Scientists are creating a revolutionary method that will enable them to monitor insects in the atmosphere using weather radars to deal with the declining insect population.
The scientists at Leeds University, Exeter University and the National Center for Atmospheric Science have initiated a study project called BioDAR.
An interdisciplinary team of environmentalists and meteorologists bring the project together to take advantage of the worldwide weather radar networks.
It cannot be ignored the significance of insects as they play an important part in the ecological atmosphere. Agriculture, human health and natural resources tend to be influenced.
For pollination, ecosystems depend on insects as essential components of food webs. Thus, for quite some time now, the decreasing population of insects has raised concerns among individuals.
For comprehensive maps of insect abundance and variety, the scientists will use weather radar technology.
The data gathered will promote the preservation of significant insect species such as bees and other pollinators and help safeguard against plant pests.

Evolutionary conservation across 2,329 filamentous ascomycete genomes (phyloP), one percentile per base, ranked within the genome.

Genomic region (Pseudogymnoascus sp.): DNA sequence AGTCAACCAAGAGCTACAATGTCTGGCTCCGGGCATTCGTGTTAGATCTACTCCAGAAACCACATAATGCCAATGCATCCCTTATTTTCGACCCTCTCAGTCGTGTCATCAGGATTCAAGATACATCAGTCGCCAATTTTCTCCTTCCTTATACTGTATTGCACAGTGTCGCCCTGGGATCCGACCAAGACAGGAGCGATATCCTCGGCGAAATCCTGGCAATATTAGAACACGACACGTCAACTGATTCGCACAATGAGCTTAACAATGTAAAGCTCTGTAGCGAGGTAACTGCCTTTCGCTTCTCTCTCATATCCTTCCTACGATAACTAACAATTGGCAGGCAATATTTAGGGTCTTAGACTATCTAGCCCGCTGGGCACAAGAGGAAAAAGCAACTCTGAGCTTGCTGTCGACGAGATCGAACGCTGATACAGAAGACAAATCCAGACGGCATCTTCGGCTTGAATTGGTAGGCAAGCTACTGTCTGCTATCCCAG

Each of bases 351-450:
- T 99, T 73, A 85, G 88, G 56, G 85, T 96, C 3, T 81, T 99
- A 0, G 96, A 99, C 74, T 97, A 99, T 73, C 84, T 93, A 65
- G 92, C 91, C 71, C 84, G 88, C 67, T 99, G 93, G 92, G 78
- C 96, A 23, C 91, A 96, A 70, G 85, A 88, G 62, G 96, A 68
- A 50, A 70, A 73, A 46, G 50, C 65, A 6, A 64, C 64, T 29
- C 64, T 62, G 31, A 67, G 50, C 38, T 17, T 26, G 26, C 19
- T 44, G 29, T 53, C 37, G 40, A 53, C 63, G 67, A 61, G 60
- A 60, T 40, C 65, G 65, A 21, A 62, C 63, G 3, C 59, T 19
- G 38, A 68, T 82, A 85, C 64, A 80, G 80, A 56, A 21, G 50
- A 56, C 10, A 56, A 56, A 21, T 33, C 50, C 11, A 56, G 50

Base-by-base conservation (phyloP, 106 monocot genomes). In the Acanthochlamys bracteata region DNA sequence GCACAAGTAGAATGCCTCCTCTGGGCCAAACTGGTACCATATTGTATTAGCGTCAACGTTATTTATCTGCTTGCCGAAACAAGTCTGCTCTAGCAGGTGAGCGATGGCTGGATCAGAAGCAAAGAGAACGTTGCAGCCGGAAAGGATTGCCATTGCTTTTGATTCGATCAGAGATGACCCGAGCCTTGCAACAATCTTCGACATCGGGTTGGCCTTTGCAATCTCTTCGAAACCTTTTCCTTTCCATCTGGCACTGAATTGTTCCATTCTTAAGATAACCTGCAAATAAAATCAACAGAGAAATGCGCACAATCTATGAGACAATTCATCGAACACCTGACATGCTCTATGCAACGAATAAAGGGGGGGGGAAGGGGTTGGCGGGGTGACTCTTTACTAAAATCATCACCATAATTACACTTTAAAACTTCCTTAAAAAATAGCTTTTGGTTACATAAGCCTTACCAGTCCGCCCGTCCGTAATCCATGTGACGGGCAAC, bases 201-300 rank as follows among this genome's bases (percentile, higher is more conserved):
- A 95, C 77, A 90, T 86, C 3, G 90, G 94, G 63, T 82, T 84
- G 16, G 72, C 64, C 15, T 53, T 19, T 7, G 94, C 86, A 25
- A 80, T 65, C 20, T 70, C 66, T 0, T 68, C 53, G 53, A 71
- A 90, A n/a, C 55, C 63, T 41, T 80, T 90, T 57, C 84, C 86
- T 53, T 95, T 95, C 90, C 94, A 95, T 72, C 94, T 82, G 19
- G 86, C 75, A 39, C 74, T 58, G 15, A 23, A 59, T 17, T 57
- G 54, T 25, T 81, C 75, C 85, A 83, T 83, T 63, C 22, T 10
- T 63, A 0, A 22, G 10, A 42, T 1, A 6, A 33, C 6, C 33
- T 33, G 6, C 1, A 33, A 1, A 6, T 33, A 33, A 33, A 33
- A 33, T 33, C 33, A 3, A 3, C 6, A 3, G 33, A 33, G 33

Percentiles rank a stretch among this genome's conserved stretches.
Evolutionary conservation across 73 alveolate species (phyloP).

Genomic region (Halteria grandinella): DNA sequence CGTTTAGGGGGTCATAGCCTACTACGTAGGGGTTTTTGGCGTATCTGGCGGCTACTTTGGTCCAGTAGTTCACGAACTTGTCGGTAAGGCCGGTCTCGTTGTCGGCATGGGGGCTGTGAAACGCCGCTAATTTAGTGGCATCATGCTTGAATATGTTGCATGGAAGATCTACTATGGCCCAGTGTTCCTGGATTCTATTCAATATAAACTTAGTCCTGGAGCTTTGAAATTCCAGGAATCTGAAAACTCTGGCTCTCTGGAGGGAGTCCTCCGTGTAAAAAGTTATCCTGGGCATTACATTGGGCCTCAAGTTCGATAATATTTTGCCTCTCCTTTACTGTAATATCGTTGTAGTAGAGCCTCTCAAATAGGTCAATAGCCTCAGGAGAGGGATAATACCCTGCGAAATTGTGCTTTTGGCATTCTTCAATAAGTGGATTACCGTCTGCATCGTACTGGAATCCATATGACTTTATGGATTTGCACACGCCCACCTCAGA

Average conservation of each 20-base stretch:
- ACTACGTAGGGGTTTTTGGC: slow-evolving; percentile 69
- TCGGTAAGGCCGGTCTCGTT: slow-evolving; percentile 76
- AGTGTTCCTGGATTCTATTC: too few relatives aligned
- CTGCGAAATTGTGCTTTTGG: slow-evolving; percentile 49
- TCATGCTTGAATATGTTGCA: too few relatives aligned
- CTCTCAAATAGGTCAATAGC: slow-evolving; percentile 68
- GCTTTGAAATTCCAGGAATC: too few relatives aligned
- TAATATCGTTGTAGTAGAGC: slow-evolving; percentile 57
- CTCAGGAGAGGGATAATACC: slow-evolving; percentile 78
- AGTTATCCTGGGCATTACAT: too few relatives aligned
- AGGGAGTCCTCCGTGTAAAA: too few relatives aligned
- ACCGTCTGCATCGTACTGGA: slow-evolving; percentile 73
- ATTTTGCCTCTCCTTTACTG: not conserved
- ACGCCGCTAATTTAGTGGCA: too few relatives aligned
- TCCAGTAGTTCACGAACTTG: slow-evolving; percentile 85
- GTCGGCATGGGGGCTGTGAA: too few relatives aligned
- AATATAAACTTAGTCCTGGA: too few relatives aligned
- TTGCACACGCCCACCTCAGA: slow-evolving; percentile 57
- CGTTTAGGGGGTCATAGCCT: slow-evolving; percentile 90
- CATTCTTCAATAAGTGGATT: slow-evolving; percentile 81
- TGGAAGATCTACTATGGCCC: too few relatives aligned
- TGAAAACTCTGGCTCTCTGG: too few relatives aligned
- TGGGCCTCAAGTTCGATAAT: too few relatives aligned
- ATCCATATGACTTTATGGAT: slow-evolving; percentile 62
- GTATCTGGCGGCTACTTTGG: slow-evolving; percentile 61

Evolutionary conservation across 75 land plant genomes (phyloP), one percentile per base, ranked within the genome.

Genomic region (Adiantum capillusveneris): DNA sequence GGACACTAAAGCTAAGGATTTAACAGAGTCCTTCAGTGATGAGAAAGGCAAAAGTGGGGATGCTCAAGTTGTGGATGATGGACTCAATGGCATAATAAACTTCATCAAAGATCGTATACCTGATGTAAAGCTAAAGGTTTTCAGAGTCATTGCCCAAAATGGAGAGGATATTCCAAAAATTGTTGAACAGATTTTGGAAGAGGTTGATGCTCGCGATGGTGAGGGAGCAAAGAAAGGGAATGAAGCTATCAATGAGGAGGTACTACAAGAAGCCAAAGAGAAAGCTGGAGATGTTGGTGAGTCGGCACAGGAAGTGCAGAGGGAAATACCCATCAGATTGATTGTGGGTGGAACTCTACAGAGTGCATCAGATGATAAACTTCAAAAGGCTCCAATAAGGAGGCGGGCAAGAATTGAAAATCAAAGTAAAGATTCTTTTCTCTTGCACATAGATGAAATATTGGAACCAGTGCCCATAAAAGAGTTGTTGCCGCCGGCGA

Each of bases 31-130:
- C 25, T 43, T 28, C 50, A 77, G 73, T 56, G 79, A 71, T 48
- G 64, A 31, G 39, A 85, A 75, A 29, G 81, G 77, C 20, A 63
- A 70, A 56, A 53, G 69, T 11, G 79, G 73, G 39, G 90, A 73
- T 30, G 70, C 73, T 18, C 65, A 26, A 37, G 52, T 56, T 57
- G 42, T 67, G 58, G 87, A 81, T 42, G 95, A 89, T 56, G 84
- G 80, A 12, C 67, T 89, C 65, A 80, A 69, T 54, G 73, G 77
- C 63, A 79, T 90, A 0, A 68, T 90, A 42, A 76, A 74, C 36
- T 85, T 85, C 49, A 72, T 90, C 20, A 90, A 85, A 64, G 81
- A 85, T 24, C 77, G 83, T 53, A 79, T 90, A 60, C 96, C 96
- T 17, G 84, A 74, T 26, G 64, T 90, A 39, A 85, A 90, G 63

The new project will be introduced in Rwanda, Mali, and South Africa, originally aimed at monitoring insect populations in the UK.
There has been no coherent technique for efficiently monitoring insect abundance and diversity across big fields so far.
Dr. Christopher Hassall, a member of the BioDAR team at Leeds University, said: “Humans are triggering alarming decreases in the world’s wildlife populations, and it is vital for our own survival that we safeguard those remaining.”
“This cooperation between biologists and atmospheric physicists seeks to produce a strong new tool through which we can maintain an eye on insect communities and make conservation choices that promote their survival”
By regularly gathering data on the variety and amount of distinct insects across broad fields, researchers will be able to maintain track of the effect of distinct conservation actions and see how human-caused changes affect our environment.
BioDAR is creating a way to use machine learning to automatically identify and gage insect diversity using weather radar data to uncover a treasure trove of wildlife information.